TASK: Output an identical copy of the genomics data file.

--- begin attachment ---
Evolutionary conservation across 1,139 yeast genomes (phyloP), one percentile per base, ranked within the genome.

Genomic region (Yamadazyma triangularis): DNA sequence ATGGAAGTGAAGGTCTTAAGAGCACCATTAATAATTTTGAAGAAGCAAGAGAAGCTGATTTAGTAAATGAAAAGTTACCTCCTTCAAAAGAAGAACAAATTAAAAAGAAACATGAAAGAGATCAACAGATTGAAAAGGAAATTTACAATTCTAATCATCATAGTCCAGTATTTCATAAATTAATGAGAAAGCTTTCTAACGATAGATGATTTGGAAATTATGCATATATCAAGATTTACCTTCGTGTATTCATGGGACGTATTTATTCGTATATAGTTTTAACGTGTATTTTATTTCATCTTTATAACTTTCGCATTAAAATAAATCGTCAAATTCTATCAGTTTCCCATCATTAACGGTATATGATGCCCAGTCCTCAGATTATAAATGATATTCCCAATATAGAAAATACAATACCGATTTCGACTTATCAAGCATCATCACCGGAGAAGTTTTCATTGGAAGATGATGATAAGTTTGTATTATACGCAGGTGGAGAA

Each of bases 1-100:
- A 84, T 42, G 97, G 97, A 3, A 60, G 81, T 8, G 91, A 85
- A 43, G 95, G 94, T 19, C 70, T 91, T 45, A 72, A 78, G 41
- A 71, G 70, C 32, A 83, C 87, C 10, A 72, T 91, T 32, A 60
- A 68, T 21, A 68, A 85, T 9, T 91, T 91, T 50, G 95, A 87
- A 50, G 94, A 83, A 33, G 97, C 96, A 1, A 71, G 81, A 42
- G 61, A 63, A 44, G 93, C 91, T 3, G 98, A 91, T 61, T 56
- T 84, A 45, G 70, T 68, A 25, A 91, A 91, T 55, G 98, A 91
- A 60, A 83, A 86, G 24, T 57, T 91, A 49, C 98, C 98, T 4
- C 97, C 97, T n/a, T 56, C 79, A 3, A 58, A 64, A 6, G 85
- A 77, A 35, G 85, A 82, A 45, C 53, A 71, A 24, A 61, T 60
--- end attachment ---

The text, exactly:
Evolutionary conservation across 1,139 yeast genomes (phyloP), one percentile per base, ranked within the genome.

Genomic region (Yamadazyma triangularis): DNA sequence ATGGAAGTGAAGGTCTTAAGAGCACCATTAATAATTTTGAAGAAGCAAGAGAAGCTGATTTAGTAAATGAAAAGTTACCTCCTTCAAAAGAAGAACAAATTAAAAAGAAACATGAAAGAGATCAACAGATTGAAAAGGAAATTTACAATTCTAATCATCATAGTCCAGTATTTCATAAATTAATGAGAAAGCTTTCTAACGATAGATGATTTGGAAATTATGCATATATCAAGATTTACCTTCGTGTATTCATGGGACGTATTTATTCGTATATAGTTTTAACGTGTATTTTATTTCATCTTTATAACTTTCGCATTAAAATAAATCGTCAAATTCTATCAGTTTCCCATCATTAACGGTATATGATGCCCAGTCCTCAGATTATAAATGATATTCCCAATATAGAAAATACAATACCGATTTCGACTTATCAAGCATCATCACCGGAGAAGTTTTCATTGGAAGATGATGATAAGTTTGTATTATACGCAGGTGGAGAA

Each of bases 1-100:
- A 84, T 42, G 97, G 97, A 3, A 60, G 81, T 8, G 91, A 85
- A 43, G 95, G 94, T 19, C 70, T 91, T 45, A 72, A 78, G 41
- A 71, G 70, C 32, A 83, C 87, C 10, A 72, T 91, T 32, A 60
- A 68, T 21, A 68, A 85, T 9, T 91, T 91, T 50, G 95, A 87
- A 50, G 94, A 83, A 33, G 97, C 96, A 1, A 71, G 81, A 42
- G 61, A 63, A 44, G 93, C 91, T 3, G 98, A 91, T 61, T 56
- T 84, A 45, G 70, T 68, A 25, A 91, A 91, T 55, G 98, A 91
- A 60, A 83, A 86, G 24, T 57, T 91, A 49, C 98, C 98, T 4
- C 97, C 97, T n/a, T 56, C 79, A 3, A 58, A 64, A 6, G 85
- A 77, A 35, G 85, A 82, A 45, C 53, A 71, A 24, A 61, T 60